When the University of Oxford was founded in the Middle Ages, it included, as did the other major European universities of that era, the teaching of theology. Oxford still includes theology in its curriculum, and so do many others. Does theology belong in the university? Apparently so.

Some might prefer, however, that more be said to justify the continued inclusion of theology in the secular university today. It is true that major universities in Europe continue to teach theology, while in the United States, Harvard, Yale, Chicago, and other leading institutions offer degrees in theology. In Canada, McGill, Queen’s, Toronto, McMaster, and other universities offer courses in theology taught by professors whose major research work is in theology. So far, so good.

At the same time, however, many universities, including equally prestigious ones, do not make room for theology as a legitimate academic discipline. The University of Paris, when it was reconstituted at the end of the nineteenth century, no longer included a faculty of theology. Many British universities offer religious studies, but not theology. In the United States, Princeton, Columbia, and Stanford are among the leading universities that do not feature theology. In Canada, the legitimacy of theology has been a bone of contention since the middle of the last century as formerly religious universities came under the control of provincial governments, whole new universities were founded with some including religiously affiliated colleges and others not, and religious studies came into its own as an alternative to theological (= clerical) education. And the North American can glance Down Under and see New Zealand’s variegated educational landscape as being somewhat similar, while Australian universities that are not themselves confessional (such as the Australian Catholic University or various small colleges affiliated with the University of Divinity) make little or no room for theology at all.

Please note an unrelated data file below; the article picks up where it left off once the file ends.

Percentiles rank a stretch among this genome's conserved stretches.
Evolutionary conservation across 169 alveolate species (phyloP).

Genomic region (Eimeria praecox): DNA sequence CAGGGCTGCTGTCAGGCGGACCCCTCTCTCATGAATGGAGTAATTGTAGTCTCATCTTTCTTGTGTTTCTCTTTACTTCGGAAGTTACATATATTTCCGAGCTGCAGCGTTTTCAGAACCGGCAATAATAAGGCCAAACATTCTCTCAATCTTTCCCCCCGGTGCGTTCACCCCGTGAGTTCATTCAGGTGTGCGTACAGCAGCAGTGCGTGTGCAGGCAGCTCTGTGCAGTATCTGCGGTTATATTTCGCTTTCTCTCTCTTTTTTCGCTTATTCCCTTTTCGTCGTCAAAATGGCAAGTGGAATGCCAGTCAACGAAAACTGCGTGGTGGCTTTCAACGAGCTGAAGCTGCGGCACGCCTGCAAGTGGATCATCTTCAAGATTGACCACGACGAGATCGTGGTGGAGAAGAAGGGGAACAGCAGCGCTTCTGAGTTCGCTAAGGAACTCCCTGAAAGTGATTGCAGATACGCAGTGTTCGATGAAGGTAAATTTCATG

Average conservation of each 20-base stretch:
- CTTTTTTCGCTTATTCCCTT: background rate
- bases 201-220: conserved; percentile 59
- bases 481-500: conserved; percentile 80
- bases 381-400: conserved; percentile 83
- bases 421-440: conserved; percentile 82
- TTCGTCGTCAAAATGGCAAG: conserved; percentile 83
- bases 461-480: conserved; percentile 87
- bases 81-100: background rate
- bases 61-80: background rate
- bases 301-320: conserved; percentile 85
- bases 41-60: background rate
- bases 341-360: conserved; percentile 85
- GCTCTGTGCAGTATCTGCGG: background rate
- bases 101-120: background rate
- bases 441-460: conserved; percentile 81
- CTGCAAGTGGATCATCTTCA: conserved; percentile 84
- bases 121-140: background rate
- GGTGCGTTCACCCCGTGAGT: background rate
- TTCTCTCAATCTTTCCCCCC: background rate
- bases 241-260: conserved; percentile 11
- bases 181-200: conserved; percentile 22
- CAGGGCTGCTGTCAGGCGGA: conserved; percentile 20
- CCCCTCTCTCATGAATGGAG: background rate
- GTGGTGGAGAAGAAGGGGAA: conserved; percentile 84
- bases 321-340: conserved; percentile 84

One certainly can understand why theology would be suspect in the context of the contemporary secular—by which we shall mean here “not religiously affiliated or controlled”—university. By “theology,” I should make clear, I mean constructive theology, what is otherwise called systematic, normative, or doctrinal theology—not merely “history-of-ideas” social-scientific descriptions of the beliefs Christians or Christian institutions have held through the history of that religion. If we understand theology, that is, to be the articulation of the key truth-claims of the scriptures and other key texts and traditions of a particular theistic religion (and, by extension, the parallel doctrinal work in non-theistic religions), one can easily imagine a variety of reasons to hesitate over both the teaching and the scholarly production of theology on a secular campus. Religious beliefs can be passionately held—and who wants to offend? They can be violently held—and who wants to provoke? They can be obdurately held—and who wants to waste time in futile disputation?[1]